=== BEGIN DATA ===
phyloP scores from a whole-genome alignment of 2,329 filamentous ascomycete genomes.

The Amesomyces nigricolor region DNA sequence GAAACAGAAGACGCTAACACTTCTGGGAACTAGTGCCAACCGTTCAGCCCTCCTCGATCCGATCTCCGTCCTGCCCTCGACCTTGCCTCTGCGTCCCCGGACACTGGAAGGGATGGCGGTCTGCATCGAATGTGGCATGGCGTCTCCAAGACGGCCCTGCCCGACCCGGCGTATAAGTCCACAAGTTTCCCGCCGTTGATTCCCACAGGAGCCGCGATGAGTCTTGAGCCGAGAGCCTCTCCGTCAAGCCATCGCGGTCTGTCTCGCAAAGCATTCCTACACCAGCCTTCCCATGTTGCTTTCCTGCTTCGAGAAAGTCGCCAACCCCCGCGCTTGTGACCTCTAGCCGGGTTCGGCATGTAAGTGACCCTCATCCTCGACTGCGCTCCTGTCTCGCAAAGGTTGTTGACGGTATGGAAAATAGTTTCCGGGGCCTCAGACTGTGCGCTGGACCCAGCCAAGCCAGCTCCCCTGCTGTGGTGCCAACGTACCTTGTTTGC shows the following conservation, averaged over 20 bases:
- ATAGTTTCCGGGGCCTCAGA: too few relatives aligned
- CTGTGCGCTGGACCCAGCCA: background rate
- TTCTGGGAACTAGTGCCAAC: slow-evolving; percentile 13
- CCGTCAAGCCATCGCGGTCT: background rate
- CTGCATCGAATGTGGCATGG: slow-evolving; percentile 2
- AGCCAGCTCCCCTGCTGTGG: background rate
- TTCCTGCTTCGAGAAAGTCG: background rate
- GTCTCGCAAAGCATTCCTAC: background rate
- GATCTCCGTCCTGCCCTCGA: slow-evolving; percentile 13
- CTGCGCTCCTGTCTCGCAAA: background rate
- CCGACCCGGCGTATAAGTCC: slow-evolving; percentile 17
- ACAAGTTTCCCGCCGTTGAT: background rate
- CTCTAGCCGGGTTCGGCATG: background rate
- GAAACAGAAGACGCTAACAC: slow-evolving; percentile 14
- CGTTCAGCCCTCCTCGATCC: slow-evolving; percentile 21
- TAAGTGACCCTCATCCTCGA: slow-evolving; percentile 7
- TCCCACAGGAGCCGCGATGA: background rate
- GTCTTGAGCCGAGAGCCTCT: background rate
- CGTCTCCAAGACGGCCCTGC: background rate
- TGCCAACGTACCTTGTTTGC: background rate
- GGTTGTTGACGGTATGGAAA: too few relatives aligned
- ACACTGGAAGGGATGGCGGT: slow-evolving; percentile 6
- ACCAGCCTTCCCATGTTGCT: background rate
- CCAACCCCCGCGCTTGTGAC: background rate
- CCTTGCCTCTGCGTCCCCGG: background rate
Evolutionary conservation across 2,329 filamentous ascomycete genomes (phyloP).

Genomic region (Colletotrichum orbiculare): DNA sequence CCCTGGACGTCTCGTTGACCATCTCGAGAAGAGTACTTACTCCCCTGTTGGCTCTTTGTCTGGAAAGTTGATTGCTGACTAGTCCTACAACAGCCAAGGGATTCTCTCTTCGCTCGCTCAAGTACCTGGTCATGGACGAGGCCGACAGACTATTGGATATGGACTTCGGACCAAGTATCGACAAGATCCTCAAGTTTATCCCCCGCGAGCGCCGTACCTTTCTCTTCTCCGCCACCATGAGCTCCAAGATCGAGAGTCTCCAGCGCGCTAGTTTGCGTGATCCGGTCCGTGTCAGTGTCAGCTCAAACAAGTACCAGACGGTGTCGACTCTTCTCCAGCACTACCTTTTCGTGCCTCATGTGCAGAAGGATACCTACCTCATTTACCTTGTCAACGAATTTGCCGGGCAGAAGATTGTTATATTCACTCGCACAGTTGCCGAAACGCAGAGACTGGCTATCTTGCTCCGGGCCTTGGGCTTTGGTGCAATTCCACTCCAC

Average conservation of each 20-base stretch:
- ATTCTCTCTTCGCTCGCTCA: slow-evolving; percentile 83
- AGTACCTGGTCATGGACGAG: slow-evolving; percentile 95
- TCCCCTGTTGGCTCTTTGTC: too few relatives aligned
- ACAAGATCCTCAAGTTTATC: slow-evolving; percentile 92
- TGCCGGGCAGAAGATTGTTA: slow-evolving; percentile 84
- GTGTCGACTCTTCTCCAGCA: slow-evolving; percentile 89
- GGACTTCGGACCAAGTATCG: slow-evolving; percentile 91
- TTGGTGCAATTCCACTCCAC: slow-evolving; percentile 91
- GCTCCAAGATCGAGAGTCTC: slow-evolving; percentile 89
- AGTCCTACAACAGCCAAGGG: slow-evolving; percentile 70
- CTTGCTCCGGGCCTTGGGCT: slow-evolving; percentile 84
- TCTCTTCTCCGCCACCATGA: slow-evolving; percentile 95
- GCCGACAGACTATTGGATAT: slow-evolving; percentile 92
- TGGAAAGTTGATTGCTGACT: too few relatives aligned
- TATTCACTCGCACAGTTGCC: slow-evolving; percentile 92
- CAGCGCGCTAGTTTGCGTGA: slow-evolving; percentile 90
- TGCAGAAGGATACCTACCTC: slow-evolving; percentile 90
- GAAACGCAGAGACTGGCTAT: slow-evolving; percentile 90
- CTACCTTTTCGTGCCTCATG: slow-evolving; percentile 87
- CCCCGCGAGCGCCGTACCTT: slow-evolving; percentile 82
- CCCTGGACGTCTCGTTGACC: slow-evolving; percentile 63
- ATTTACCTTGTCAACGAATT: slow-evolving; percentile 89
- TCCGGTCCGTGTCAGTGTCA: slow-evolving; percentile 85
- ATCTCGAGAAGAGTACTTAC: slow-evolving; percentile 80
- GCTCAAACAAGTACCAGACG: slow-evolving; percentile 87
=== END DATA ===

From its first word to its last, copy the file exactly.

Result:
phyloP scores from a whole-genome alignment of 2,329 filamentous ascomycete genomes.

The Amesomyces nigricolor region DNA sequence GAAACAGAAGACGCTAACACTTCTGGGAACTAGTGCCAACCGTTCAGCCCTCCTCGATCCGATCTCCGTCCTGCCCTCGACCTTGCCTCTGCGTCCCCGGACACTGGAAGGGATGGCGGTCTGCATCGAATGTGGCATGGCGTCTCCAAGACGGCCCTGCCCGACCCGGCGTATAAGTCCACAAGTTTCCCGCCGTTGATTCCCACAGGAGCCGCGATGAGTCTTGAGCCGAGAGCCTCTCCGTCAAGCCATCGCGGTCTGTCTCGCAAAGCATTCCTACACCAGCCTTCCCATGTTGCTTTCCTGCTTCGAGAAAGTCGCCAACCCCCGCGCTTGTGACCTCTAGCCGGGTTCGGCATGTAAGTGACCCTCATCCTCGACTGCGCTCCTGTCTCGCAAAGGTTGTTGACGGTATGGAAAATAGTTTCCGGGGCCTCAGACTGTGCGCTGGACCCAGCCAAGCCAGCTCCCCTGCTGTGGTGCCAACGTACCTTGTTTGC shows the following conservation, averaged over 20 bases:
- ATAGTTTCCGGGGCCTCAGA: too few relatives aligned
- CTGTGCGCTGGACCCAGCCA: background rate
- TTCTGGGAACTAGTGCCAAC: slow-evolving; percentile 13
- CCGTCAAGCCATCGCGGTCT: background rate
- CTGCATCGAATGTGGCATGG: slow-evolving; percentile 2
- AGCCAGCTCCCCTGCTGTGG: background rate
- TTCCTGCTTCGAGAAAGTCG: background rate
- GTCTCGCAAAGCATTCCTAC: background rate
- GATCTCCGTCCTGCCCTCGA: slow-evolving; percentile 13
- CTGCGCTCCTGTCTCGCAAA: background rate
- CCGACCCGGCGTATAAGTCC: slow-evolving; percentile 17
- ACAAGTTTCCCGCCGTTGAT: background rate
- CTCTAGCCGGGTTCGGCATG: background rate
- GAAACAGAAGACGCTAACAC: slow-evolving; percentile 14
- CGTTCAGCCCTCCTCGATCC: slow-evolving; percentile 21
- TAAGTGACCCTCATCCTCGA: slow-evolving; percentile 7
- TCCCACAGGAGCCGCGATGA: background rate
- GTCTTGAGCCGAGAGCCTCT: background rate
- CGTCTCCAAGACGGCCCTGC: background rate
- TGCCAACGTACCTTGTTTGC: background rate
- GGTTGTTGACGGTATGGAAA: too few relatives aligned
- ACACTGGAAGGGATGGCGGT: slow-evolving; percentile 6
- ACCAGCCTTCCCATGTTGCT: background rate
- CCAACCCCCGCGCTTGTGAC: background rate
- CCTTGCCTCTGCGTCCCCGG: background rate
Evolutionary conservation across 2,329 filamentous ascomycete genomes (phyloP).

Genomic region (Colletotrichum orbiculare): DNA sequence CCCTGGACGTCTCGTTGACCATCTCGAGAAGAGTACTTACTCCCCTGTTGGCTCTTTGTCTGGAAAGTTGATTGCTGACTAGTCCTACAACAGCCAAGGGATTCTCTCTTCGCTCGCTCAAGTACCTGGTCATGGACGAGGCCGACAGACTATTGGATATGGACTTCGGACCAAGTATCGACAAGATCCTCAAGTTTATCCCCCGCGAGCGCCGTACCTTTCTCTTCTCCGCCACCATGAGCTCCAAGATCGAGAGTCTCCAGCGCGCTAGTTTGCGTGATCCGGTCCGTGTCAGTGTCAGCTCAAACAAGTACCAGACGGTGTCGACTCTTCTCCAGCACTACCTTTTCGTGCCTCATGTGCAGAAGGATACCTACCTCATTTACCTTGTCAACGAATTTGCCGGGCAGAAGATTGTTATATTCACTCGCACAGTTGCCGAAACGCAGAGACTGGCTATCTTGCTCCGGGCCTTGGGCTTTGGTGCAATTCCACTCCAC

Average conservation of each 20-base stretch:
- ATTCTCTCTTCGCTCGCTCA: slow-evolving; percentile 83
- AGTACCTGGTCATGGACGAG: slow-evolving; percentile 95
- TCCCCTGTTGGCTCTTTGTC: too few relatives aligned
- ACAAGATCCTCAAGTTTATC: slow-evolving; percentile 92
- TGCCGGGCAGAAGATTGTTA: slow-evolving; percentile 84
- GTGTCGACTCTTCTCCAGCA: slow-evolving; percentile 89
- GGACTTCGGACCAAGTATCG: slow-evolving; percentile 91
- TTGGTGCAATTCCACTCCAC: slow-evolving; percentile 91
- GCTCCAAGATCGAGAGTCTC: slow-evolving; percentile 89
- AGTCCTACAACAGCCAAGGG: slow-evolving; percentile 70
- CTTGCTCCGGGCCTTGGGCT: slow-evolving; percentile 84
- TCTCTTCTCCGCCACCATGA: slow-evolving; percentile 95
- GCCGACAGACTATTGGATAT: slow-evolving; percentile 92
- TGGAAAGTTGATTGCTGACT: too few relatives aligned
- TATTCACTCGCACAGTTGCC: slow-evolving; percentile 92
- CAGCGCGCTAGTTTGCGTGA: slow-evolving; percentile 90
- TGCAGAAGGATACCTACCTC: slow-evolving; percentile 90
- GAAACGCAGAGACTGGCTAT: slow-evolving; percentile 90
- CTACCTTTTCGTGCCTCATG: slow-evolving; percentile 87
- CCCCGCGAGCGCCGTACCTT: slow-evolving; percentile 82
- CCCTGGACGTCTCGTTGACC: slow-evolving; percentile 63
- ATTTACCTTGTCAACGAATT: slow-evolving; percentile 89
- TCCGGTCCGTGTCAGTGTCA: slow-evolving; percentile 85
- ATCTCGAGAAGAGTACTTAC: slow-evolving; percentile 80
- GCTCAAACAAGTACCAGACG: slow-evolving; percentile 87